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Efficient Ammonia Production Using Stable Absorbents

Technology #20180113

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Ammonia ProductionAmmonia Synthesis
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Researchers
Ed Cussler, PhD, D.Sc
Professor Emeritus, Chemical Engineering and Materials Science
External Link (www.cems.umn.edu)
Alon McCormick, PhD
Professor, Chemical Engineering and Materials Science
External Link (www.cems.umn.edu)
Mohammadmahdi Malmali, PhD
Chemical Engineering and Materials Science
Managed By
Larry Micek
Technology Licensing Officer 612-624-9568
Patent Protection

Provisional Patent Application Filed
Files and Attachments
Non-confidential Summary [PDF]

Low Pressure Ammonia Production with Higher Yield

Stable ammonia absorbents are used to efficiently separate hydrogen/nitrogen from ammonia, thereby improving the manufacturing efficiency of ammonia. These absorbents are simple to make and are comprised of chloride salts carried on various supports. By adsorbing ammonia at reactor temperatures, these absorbents allow the reactor to achieve up to 100% nitrogen/hydrogen conversion to ammonia. Stable ammonia absorbents, especially those that operate at high temperatures, are valuable for either large or small-scale ammonia synthesis. They enable a scalable process to make ammonia that operates at lower pressures: as little as 20 atm vs. up 200 atm for the standard Haber Bosch process. The combined attributes of improved yield and lower process pressure decreases energy use resulting in overall reduction of cost to manufacture ammonia and capital equipment costs. In addition, this ammonia synthesis method enables storage of stranded energy via distributed manufacture of ammonia and would efficiently make use of peak wind or solar-generated electricity to make hydrogen (from electrolysis of water) and nitrogen (by pressure swing absorption of air), thereby storing this energy as ammonia. Thus, this process enables both improved large scale ammonia manufacturing plant efficiency and more widely distributed small scale ammonia manufacture.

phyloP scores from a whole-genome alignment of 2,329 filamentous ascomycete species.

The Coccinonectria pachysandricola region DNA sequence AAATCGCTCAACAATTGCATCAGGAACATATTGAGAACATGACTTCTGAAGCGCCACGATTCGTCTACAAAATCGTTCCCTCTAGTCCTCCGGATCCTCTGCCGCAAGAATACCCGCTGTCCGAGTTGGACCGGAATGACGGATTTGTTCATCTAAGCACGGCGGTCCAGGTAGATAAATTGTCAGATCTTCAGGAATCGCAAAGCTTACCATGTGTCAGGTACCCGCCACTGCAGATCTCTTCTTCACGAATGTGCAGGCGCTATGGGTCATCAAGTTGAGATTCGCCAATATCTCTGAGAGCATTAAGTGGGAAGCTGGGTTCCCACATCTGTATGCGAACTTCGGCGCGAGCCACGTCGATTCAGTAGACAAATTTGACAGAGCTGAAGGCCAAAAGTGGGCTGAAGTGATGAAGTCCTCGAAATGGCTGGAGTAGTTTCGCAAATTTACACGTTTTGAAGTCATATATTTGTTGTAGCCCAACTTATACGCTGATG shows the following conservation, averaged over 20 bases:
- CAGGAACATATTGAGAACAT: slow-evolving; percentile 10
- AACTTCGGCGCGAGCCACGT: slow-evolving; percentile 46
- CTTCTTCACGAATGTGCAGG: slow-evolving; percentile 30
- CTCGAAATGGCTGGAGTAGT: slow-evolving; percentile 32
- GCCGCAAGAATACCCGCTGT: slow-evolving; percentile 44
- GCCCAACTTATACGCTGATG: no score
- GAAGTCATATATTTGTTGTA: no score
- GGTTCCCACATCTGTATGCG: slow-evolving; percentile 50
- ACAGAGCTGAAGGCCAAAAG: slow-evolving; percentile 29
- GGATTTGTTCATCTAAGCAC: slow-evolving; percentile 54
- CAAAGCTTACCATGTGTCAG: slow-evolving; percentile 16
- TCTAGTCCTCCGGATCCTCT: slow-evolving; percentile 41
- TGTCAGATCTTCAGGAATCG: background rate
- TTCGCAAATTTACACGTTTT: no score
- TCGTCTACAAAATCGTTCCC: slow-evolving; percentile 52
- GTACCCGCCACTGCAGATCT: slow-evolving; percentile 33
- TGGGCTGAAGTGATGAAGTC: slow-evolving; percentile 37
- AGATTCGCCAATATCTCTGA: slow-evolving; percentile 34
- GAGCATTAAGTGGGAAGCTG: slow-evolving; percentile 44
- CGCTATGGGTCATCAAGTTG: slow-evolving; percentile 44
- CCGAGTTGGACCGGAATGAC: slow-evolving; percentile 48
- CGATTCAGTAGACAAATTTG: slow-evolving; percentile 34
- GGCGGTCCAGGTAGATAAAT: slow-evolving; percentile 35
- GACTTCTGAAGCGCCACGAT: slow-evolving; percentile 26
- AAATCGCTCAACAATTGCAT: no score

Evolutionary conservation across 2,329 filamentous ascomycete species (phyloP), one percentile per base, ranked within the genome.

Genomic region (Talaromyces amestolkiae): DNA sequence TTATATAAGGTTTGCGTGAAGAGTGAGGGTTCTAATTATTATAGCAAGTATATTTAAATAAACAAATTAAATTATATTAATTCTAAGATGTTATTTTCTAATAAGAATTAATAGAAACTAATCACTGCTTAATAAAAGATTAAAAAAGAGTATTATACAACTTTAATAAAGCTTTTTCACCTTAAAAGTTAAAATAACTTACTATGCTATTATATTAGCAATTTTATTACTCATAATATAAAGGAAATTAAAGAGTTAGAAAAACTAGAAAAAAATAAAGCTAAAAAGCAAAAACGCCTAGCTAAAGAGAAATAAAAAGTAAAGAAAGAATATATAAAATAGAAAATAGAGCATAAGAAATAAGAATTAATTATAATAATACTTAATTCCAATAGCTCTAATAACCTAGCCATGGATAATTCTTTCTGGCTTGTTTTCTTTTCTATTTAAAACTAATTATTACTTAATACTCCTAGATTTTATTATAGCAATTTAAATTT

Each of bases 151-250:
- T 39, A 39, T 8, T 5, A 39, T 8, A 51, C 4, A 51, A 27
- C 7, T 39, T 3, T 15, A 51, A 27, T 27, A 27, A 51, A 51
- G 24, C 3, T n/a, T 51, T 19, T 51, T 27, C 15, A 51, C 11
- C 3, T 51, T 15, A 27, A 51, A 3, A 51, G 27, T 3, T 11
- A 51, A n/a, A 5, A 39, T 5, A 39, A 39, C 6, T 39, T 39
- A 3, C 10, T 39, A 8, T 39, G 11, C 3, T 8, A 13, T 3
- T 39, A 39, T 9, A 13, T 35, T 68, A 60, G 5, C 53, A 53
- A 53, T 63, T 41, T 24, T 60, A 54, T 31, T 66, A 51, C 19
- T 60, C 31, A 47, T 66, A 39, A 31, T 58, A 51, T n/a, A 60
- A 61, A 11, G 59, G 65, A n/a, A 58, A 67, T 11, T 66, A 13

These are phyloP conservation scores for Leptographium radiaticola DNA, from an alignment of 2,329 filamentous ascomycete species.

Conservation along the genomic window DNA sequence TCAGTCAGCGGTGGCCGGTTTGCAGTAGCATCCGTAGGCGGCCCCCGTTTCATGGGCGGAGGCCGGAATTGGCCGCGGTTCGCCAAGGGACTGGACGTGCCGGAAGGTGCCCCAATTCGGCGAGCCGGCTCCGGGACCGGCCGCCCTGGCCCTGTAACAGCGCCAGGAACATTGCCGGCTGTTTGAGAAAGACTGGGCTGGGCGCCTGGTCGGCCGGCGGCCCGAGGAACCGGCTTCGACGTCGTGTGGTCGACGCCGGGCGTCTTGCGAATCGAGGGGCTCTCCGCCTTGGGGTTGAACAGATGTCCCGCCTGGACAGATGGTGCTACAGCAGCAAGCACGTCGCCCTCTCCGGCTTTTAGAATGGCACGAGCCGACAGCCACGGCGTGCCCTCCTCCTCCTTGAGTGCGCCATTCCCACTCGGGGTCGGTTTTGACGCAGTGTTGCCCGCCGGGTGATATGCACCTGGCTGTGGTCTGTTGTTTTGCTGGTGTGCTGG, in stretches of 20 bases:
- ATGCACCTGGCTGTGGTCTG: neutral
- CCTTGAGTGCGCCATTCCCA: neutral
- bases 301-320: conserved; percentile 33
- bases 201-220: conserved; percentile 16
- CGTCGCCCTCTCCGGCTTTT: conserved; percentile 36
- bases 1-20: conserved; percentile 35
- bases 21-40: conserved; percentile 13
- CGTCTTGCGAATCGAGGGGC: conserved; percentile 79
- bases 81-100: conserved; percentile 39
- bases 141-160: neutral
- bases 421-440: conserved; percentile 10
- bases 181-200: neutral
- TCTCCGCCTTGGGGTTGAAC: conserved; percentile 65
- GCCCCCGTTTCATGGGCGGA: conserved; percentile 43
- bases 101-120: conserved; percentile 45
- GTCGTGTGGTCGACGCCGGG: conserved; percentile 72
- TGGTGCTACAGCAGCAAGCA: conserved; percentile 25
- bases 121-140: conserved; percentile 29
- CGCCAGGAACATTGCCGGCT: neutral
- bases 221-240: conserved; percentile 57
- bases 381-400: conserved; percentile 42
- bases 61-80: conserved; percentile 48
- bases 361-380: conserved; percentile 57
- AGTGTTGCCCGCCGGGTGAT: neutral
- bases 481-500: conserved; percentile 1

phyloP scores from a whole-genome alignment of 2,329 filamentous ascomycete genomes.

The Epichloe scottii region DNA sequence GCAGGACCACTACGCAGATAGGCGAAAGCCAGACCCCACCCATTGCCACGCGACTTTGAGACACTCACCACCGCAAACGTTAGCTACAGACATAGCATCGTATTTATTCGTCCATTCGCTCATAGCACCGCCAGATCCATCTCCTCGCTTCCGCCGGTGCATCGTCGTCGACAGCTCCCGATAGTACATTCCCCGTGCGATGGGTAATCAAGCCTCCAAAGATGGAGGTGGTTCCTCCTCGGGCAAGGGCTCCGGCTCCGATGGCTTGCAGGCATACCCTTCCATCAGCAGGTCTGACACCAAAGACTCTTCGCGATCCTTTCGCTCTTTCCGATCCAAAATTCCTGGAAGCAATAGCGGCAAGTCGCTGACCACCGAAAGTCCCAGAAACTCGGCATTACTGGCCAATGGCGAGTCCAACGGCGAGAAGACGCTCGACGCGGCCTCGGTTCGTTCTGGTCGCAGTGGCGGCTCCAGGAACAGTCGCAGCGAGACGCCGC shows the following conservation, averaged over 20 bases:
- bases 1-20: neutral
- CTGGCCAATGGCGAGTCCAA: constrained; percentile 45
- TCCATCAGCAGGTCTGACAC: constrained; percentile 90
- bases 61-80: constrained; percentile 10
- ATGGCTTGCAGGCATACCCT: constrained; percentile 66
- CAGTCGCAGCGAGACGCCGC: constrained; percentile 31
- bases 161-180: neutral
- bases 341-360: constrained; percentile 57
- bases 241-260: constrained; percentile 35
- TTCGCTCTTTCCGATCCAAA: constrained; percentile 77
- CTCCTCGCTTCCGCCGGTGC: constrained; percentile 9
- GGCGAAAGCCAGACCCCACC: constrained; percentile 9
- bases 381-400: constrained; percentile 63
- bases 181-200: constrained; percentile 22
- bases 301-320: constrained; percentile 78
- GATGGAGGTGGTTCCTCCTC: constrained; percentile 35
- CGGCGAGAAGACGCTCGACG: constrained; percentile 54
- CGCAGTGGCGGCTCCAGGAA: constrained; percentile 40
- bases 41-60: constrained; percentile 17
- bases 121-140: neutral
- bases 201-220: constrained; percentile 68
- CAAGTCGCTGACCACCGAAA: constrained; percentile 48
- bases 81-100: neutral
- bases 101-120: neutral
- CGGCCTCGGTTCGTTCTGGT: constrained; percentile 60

Solid Absorbents are More Efficient

Current ammonia production, both large and small scale, is inefficient. Ammonia must be removed from the product stream and unreacted hydrogen and nitrogen must be recycled back to the reactor. Current methods to separate ammonia from the product stream are complex, expensive and ill-suited for small scale production. This new method makes ammonia at lower pressures than conventional Haber-Bosch processes. Absorption enables lower process pressure (versus condensation of liquid ammonia, as done conventionally). Using stable absorbents of high capacity, such as those created in this technology, overcomes current obstacles resulting from using unsupported chloride salts by creating new robust ammonia solid absorbents that can separate ammonia at lower temperatures and therefore use less energy.

BENEFITS AND FEATURES:

  • Improved yield nitrogen/hydrogen conversion to ammonia (up to 100% vs. 20% for the conventional Haber Bosch process)
  • Lowers capital costs
  • Operates at lower pressure
  • Scalable (small or large scale)
  • More efficient (less energy consumption)
  • Method enables distributed small scale ammonia manufacture using solar and wind generated electricity
  • New particulate product - supported particulate chloride salt for ammonia absorption
  • New equipment – absorption bed for low pressure, high efficiency ammonia production

APPLICATIONS:

  • Ammonia production
  • Fertilizers
  • Energy storage (ammonia as fuel)

Phase of Development - Proof of Concept

Interested in Licensing?
The University relies on industry partners to scale up technologies to large enough production capacity for commercial purposes. The license is available for this technology and would be for the sale, manufacture or use of products claimed by the issued patents. Please contact Larry Micek to share your business needs and technical interest in this technology and if you are interested in licensing the technology for further research and development.